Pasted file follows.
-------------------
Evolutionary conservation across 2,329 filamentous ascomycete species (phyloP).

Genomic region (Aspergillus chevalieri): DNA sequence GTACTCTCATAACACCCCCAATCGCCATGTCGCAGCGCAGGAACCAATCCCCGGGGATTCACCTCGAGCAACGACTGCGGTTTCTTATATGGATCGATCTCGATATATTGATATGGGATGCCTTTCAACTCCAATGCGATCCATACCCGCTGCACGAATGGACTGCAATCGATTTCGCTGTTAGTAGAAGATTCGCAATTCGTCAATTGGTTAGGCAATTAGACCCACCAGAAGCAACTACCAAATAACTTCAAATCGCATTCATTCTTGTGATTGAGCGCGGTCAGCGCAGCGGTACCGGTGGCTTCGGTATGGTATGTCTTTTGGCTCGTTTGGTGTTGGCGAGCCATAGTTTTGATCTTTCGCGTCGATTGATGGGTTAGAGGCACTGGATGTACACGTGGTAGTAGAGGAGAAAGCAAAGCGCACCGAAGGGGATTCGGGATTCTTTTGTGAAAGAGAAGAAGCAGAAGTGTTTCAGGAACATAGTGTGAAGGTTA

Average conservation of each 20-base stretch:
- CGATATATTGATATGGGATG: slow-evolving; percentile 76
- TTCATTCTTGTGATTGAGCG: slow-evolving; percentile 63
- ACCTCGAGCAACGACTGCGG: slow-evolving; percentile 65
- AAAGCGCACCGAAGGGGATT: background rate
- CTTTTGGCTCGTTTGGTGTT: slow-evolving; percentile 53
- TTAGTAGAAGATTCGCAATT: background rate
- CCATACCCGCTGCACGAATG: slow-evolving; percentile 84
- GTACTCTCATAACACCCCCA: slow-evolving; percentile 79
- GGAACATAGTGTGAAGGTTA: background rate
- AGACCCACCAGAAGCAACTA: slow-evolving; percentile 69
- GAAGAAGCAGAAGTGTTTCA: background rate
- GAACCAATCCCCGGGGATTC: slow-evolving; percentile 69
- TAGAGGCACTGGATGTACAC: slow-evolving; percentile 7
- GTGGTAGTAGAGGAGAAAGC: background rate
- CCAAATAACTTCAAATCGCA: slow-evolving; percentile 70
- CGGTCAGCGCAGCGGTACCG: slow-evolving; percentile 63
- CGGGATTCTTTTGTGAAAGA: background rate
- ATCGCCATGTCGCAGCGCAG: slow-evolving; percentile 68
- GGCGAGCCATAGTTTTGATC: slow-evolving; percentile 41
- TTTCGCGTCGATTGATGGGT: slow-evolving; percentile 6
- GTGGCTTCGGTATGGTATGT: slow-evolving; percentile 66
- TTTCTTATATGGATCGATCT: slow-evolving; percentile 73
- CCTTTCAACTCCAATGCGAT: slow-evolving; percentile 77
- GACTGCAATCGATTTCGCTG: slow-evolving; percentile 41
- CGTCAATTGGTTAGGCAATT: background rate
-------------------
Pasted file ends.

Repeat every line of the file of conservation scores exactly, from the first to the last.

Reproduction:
Evolutionary conservation across 2,329 filamentous ascomycete species (phyloP).

Genomic region (Aspergillus chevalieri): DNA sequence GTACTCTCATAACACCCCCAATCGCCATGTCGCAGCGCAGGAACCAATCCCCGGGGATTCACCTCGAGCAACGACTGCGGTTTCTTATATGGATCGATCTCGATATATTGATATGGGATGCCTTTCAACTCCAATGCGATCCATACCCGCTGCACGAATGGACTGCAATCGATTTCGCTGTTAGTAGAAGATTCGCAATTCGTCAATTGGTTAGGCAATTAGACCCACCAGAAGCAACTACCAAATAACTTCAAATCGCATTCATTCTTGTGATTGAGCGCGGTCAGCGCAGCGGTACCGGTGGCTTCGGTATGGTATGTCTTTTGGCTCGTTTGGTGTTGGCGAGCCATAGTTTTGATCTTTCGCGTCGATTGATGGGTTAGAGGCACTGGATGTACACGTGGTAGTAGAGGAGAAAGCAAAGCGCACCGAAGGGGATTCGGGATTCTTTTGTGAAAGAGAAGAAGCAGAAGTGTTTCAGGAACATAGTGTGAAGGTTA

Average conservation of each 20-base stretch:
- CGATATATTGATATGGGATG: slow-evolving; percentile 76
- TTCATTCTTGTGATTGAGCG: slow-evolving; percentile 63
- ACCTCGAGCAACGACTGCGG: slow-evolving; percentile 65
- AAAGCGCACCGAAGGGGATT: background rate
- CTTTTGGCTCGTTTGGTGTT: slow-evolving; percentile 53
- TTAGTAGAAGATTCGCAATT: background rate
- CCATACCCGCTGCACGAATG: slow-evolving; percentile 84
- GTACTCTCATAACACCCCCA: slow-evolving; percentile 79
- GGAACATAGTGTGAAGGTTA: background rate
- AGACCCACCAGAAGCAACTA: slow-evolving; percentile 69
- GAAGAAGCAGAAGTGTTTCA: background rate
- GAACCAATCCCCGGGGATTC: slow-evolving; percentile 69
- TAGAGGCACTGGATGTACAC: slow-evolving; percentile 7
- GTGGTAGTAGAGGAGAAAGC: background rate
- CCAAATAACTTCAAATCGCA: slow-evolving; percentile 70
- CGGTCAGCGCAGCGGTACCG: slow-evolving; percentile 63
- CGGGATTCTTTTGTGAAAGA: background rate
- ATCGCCATGTCGCAGCGCAG: slow-evolving; percentile 68
- GGCGAGCCATAGTTTTGATC: slow-evolving; percentile 41
- TTTCGCGTCGATTGATGGGT: slow-evolving; percentile 6
- GTGGCTTCGGTATGGTATGT: slow-evolving; percentile 66
- TTTCTTATATGGATCGATCT: slow-evolving; percentile 73
- CCTTTCAACTCCAATGCGAT: slow-evolving; percentile 77
- GACTGCAATCGATTTCGCTG: slow-evolving; percentile 41
- CGTCAATTGGTTAGGCAATT: background rate